Sad thing is, these attitudes are being scooped up by our young people. We have a generation of kids who bristle at the idea of doing a 30-minute homework assignment on a Tuesday night. Cuts into their Snapchat time. If they do muster the desire to attempt the work, they only put in half the effort. They shut down if the answer to a problem causes them to think for more than two consecutive minutes.

More and more kids are refusing to push themselves to work. They are opting out of excellence. And when they fail, someone or something else is to blame.

If we are going to succeed in life and with money, we have to clearly embrace a concept found in the Bible – “In all labor there is profit but idle chatter leads only to poverty.” (Proverbs 14:23)

That’s why we are not giving our kids allowance.

Giving Kids Allowance Doesn’t Teach the Value of Work

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A Student Debate: Are There Absolute Truths About Money and Personal Finance?

 

Truth written on notebook paperA philosophical debate in the existence of absolute truth sounds like a discussion for theology class. In fact, that’s what has been taking place in one of the Bible classes I teach at our private Christian school. The questions we have been exploring are polar opposites of one another:

“Is there an absolute truth that is valid for all people regardless of era, culture or circumstance?”

Or…

“Are all things relative? Does truth exist only in the person’s individual experience and based in their view of reality?”

Deep, I know.

I’ve been thinking about this for some time in relation to personal finances. To fully disclose, I do believe in absolutes and think they can be found in many areas of life, especially in mathematics and the sciences. Absolutes do not have to be limited to theological discussions.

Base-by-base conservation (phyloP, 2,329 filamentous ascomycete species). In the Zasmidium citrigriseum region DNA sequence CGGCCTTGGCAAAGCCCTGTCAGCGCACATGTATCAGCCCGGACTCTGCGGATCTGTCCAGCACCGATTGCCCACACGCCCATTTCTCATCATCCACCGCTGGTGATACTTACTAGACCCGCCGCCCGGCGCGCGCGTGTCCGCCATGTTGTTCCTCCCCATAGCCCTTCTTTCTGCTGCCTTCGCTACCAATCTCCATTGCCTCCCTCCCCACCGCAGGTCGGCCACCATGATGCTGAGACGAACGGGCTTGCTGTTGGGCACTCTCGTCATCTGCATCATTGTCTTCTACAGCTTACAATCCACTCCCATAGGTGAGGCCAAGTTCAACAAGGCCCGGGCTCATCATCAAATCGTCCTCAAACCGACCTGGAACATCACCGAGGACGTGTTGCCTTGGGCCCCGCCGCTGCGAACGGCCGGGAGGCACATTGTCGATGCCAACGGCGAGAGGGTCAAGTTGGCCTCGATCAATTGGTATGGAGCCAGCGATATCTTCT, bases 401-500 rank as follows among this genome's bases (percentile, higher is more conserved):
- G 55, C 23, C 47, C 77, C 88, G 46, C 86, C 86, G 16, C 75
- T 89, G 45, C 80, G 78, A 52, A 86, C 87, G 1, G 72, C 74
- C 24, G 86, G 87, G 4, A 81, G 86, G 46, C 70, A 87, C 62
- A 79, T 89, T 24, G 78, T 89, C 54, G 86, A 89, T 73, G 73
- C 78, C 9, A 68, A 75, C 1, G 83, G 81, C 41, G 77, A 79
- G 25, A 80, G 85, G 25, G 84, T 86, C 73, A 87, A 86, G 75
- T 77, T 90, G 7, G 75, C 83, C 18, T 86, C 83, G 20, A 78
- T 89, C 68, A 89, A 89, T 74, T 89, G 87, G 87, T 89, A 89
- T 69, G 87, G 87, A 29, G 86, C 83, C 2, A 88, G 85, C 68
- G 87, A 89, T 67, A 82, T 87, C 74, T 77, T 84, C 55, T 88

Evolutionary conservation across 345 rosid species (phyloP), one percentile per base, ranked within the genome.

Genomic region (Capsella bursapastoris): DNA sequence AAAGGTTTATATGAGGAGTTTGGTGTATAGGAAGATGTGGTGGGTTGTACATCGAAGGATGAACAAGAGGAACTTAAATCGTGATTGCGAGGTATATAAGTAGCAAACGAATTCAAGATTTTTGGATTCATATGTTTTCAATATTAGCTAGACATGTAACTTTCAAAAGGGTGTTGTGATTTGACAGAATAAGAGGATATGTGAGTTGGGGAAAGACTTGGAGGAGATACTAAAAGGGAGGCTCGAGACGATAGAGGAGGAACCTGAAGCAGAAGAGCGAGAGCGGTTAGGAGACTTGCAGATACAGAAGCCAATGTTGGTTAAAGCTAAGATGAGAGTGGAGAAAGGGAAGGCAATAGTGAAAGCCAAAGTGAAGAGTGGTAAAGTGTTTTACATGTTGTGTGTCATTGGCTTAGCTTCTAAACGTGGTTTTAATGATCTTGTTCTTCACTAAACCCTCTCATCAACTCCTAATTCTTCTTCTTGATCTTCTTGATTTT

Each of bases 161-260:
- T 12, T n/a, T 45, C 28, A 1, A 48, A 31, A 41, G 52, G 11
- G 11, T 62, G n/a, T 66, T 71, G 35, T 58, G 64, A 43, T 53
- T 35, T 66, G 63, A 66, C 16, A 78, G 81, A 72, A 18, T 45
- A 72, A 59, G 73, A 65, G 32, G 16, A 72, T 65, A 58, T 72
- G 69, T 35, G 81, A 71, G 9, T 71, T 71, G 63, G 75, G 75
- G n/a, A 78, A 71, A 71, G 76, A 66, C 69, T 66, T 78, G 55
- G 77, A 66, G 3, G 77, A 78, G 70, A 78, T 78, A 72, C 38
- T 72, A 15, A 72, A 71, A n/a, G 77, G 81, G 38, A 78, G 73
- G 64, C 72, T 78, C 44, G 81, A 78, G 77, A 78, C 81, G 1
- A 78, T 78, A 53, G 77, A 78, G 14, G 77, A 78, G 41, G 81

So why can’t there be absolutes about money and the personal finance world – things that are universally true for all people no matter the culture or circumstance?

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Teaching Kids About Money: 4 Age Appropriate Lessons

teaching kids about moneyA major role of parenting should be teaching kids about money. For many reasons, parents drop the ball in this area and raise children who carry an improper understanding of money into college and adulthood. This leads to challenges as the grown children seek employment, earn an income and determine how to manage their financial lives.

What children should learn about money varies depending on their age. A five year old needs to hear different messages from the parents than does a teenager. However, there are three fundamental money lessons that every child needs to learn no matter what the age:

1) to save money for future needs,

2) to spend money wisely and

3) to give generously.

These three principles serve as the foundation upon which other money lessons build.

There are differing opinions about when to start teaching kids about money. Many say kids as young as three can start to learn the basics. In our home, we waited to get serious with money lessons until the age of five. We found that our children understood the concept of giving at an early age but struggled with saving and spending. By the age of five they were better able to grasp those last two concepts and understand their importance.

Teaching Kids About Money at Various Ages

Aside from saving, spending and giving, what should children learn about money and at what ages? Here are the four big lessons we are hoping to impart as we are teaching our kids about money:

Money Lesson #1: Enjoy It (Ages 5-7)